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BUSINESS
May 12, 1986
The company said the test, which will resume in mid-July, will run at least three months and will be in 12 markets to be identified later. In the first phase of market testing, Picture Week was distributed in 13 cities from September, 1985, until mid-February.
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NEWS
June 16, 1989
The Transportation Department is considering expanding its drug-testing program to include random checks for alcohol abuse among 4 million transportation workers, Secretary Samuel K. Skinner told Congress. Skinner also said that he would recommend that President Bush veto a House anti-drug bill, if passed, because the measure covering railroad workers would require the Administration to start over on a drug-testing program it has already ordered. Skinner made the announcement on alcohol testing before a Senate committee considering its version of legislation to require random testing throughout the transportation industries.
SPORTS
May 17, 1986
If anyone wonders why the athletes' unions resist random drug testing, get in touch with James FitzPatrick. The NFL sanctimoniously labels its testing program as confidential. The NFL's definition of confidential is that if an athlete tests positive, the headlines on Page 1 of the sports section are only normal sized, not extra large. Gene Upshaw, Donald Fehr and Larry Fleisher have earned my respect by standing tall for "probable cause" and not being stampeded by the hysteria of the moment.
SPORTS
August 10, 2002
As baseball management and players continue to reprise their roles of "Dumb and Dumber," it is the fans who are being played for the fools as the union allegedly agrees to steroid testing. The players' union did not agree this week to random testing for steroids. They agreed to test to see if there is a problem with steroids. The plan calls for testing in 2003 and if 5% of the tests come back positive, there will be a follow-up survey in 2004. That means no firm action until at least 2005.
NEWS
February 21, 1987 | Associated Press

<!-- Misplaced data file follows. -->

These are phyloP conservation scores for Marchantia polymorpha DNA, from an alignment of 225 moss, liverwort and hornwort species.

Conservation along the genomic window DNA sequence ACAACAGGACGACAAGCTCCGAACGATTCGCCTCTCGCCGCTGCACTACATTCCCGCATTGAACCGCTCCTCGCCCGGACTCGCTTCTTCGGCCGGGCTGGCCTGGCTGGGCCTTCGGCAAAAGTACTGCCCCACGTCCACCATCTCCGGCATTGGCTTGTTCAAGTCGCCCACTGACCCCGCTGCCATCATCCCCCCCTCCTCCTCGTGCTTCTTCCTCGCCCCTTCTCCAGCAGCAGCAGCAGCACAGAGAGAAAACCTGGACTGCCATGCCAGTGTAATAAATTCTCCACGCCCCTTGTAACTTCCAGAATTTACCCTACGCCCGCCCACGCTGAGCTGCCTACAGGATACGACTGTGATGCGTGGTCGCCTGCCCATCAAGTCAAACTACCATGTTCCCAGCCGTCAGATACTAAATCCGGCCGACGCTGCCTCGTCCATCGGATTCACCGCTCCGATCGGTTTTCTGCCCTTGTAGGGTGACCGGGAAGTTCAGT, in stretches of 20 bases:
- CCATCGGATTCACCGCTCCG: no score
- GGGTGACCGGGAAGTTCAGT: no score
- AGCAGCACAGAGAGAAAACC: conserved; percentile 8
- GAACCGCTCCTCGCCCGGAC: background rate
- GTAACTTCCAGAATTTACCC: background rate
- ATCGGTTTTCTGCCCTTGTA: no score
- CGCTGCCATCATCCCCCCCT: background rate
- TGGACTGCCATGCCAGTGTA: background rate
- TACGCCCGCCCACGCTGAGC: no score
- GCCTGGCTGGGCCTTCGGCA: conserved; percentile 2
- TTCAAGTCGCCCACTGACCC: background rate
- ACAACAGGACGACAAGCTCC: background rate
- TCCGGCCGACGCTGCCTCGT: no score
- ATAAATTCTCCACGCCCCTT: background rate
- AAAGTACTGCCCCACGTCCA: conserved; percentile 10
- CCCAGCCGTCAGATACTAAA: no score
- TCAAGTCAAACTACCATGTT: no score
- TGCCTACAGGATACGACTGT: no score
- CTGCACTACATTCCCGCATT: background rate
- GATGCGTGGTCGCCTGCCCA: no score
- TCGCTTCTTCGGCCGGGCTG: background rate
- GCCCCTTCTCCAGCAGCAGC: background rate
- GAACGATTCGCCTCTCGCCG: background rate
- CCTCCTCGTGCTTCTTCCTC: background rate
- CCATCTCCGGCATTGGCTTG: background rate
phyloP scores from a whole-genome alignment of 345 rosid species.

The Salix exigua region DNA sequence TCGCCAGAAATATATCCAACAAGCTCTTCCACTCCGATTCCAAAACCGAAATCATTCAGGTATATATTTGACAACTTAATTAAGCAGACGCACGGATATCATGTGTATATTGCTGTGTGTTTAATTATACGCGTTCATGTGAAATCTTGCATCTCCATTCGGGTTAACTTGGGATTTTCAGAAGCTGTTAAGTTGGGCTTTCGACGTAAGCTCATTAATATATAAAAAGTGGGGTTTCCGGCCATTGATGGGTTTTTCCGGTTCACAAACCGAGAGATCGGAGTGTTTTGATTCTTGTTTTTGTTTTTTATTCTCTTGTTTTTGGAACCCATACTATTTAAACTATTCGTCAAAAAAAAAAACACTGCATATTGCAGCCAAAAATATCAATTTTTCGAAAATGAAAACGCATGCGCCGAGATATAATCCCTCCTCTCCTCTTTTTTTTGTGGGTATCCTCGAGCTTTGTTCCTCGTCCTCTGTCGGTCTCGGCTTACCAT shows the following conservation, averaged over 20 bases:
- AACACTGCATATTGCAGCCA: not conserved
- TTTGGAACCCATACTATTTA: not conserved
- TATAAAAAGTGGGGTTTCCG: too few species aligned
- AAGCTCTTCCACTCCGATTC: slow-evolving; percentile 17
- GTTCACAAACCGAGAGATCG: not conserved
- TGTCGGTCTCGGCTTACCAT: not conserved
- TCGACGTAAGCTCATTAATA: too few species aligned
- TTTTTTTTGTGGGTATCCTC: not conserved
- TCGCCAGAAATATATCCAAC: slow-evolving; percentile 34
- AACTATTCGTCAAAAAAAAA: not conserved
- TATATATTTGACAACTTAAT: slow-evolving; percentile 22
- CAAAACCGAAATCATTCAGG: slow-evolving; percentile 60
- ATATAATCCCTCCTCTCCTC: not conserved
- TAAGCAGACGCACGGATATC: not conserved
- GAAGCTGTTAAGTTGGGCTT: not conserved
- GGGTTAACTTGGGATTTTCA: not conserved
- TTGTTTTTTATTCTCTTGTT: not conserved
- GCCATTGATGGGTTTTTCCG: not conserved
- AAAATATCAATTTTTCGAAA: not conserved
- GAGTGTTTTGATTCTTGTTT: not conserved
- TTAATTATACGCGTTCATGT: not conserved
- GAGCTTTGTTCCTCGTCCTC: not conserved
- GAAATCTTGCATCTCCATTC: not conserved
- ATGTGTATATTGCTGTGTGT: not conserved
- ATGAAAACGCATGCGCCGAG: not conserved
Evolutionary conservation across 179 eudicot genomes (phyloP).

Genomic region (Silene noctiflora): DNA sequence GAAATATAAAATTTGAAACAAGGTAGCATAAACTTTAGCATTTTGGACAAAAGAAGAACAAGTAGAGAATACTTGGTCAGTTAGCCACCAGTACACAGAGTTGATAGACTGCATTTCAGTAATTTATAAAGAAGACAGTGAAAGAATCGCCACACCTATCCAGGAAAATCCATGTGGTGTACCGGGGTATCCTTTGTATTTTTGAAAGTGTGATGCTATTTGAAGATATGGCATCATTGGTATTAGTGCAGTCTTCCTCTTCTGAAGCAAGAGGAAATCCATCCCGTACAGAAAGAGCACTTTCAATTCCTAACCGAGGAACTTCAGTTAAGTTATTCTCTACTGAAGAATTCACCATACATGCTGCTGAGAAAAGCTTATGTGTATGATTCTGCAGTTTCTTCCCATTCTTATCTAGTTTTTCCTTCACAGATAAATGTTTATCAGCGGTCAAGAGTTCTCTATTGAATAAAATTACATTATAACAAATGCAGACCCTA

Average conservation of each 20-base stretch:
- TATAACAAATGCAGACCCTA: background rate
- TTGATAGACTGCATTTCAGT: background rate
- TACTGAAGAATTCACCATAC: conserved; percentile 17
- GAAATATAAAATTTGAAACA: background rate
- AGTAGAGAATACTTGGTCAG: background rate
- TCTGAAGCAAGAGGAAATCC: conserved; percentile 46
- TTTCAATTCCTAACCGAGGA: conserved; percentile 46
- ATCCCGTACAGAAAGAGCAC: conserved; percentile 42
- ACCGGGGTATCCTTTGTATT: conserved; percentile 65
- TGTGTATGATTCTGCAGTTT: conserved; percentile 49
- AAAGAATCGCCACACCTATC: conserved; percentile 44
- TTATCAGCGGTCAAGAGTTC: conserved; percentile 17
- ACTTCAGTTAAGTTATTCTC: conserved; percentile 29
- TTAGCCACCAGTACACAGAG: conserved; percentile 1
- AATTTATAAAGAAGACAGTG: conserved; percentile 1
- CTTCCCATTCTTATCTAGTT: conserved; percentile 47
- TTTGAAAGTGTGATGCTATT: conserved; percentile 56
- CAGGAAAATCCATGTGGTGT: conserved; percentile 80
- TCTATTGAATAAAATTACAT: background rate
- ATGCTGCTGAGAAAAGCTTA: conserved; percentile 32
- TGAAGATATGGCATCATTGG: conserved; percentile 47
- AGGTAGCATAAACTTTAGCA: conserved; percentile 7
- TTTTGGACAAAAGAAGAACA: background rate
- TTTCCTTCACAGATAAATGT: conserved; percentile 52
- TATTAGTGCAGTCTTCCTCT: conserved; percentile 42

A federal judge Friday refused to issue a temporary restraining order that would bar Trans World Airlines from testing employees for drug use and alcohol abuse. U.S. District Judge Louis Oberdorfer ruled that the International Assn. of Machinists and Aerospace Workers failed to demonstrate a need for a temporary restraining order under the Railway Labor Act.
CALIFORNIA | LOCAL
September 28, 1987 | Compiled from Staff and Wire Reports and
An AIDS vaccine developed by Dr. Jonas Salk, based on his work in preventing polio, may be ready for testing in humans in January, researchers at the University of California, Berkeley, said Monday. "We don't offer any false hopes or promises," said Neil Flynn, who is chief of the AIDS unit at the University Medical Center in Sacramento. With this treatment, "in fact, the subject could get worse." The projected test of the vaccine on 40 patients requires prior approval by the U.S.
SPORTS
September 3, 1988
Nothing disturbed me more than reading Chuck Peri's viewpoint (Aug. 20) about the NCAA's right to drug test athletes. As a collegiate athlete, I agree with the Superior Court judge's ruling that drug testing violates an individual's right to privacy, which is protected by the Bill of Rights. Peri seems more concerned about the rights of the NCAA. He seems to be forgetting the simple issue at hand here. In my view, the human side. JOHN BRANDOLINO Los Angeles
BUSINESS
April 25, 1989
Cambrian Systems in Westlake Village acquired the assets of JCS Technology in Los Gatos for an undisclosed price. Both companies make equipment to test disk drives, the devices that store and retrieve data in computers. Cambrian sought the acquisition because it wants to be "a broad-line supplier" of various disk-drive testing products, said Bert Munnikhuis, Cambrian's vice president of marketing and sales. "They were a perfect match," he said. The acquisition will add about 10 people to Cambrian's work force of 120 employees, he added.
CALIFORNIA | LOCAL
December 12, 2008 | Victoria Kim
A Northern California school district violated students' constitutional rights to privacy by requiring random drug testing for anyone who participated in competitive school activities, the American Civil Liberties Union alleged in a suit filed against the district. A policy adopted earlier this year by the Shasta Union High School District is overly broad because it allows for testing students for drugs when there is no reason to suspect them, attorneys wrote in the suit. District Supt.
CALIFORNIA | LOCAL
September 10, 1986 | Juan Arancibia \f7
A request that the city consider mandatory drug testing for city management personnel and elected officials has met with no opposition. City Councilman Cornelius M. Coronado Jr. made the proposal at Monday's council meeting. Earlier, city officials said such testing was being considered. Also at Monday's meeting, Councilman John Kanel said the council should adopt a resolution condemning professional sports leagues for what he called their relaxed rules on drug abuse.
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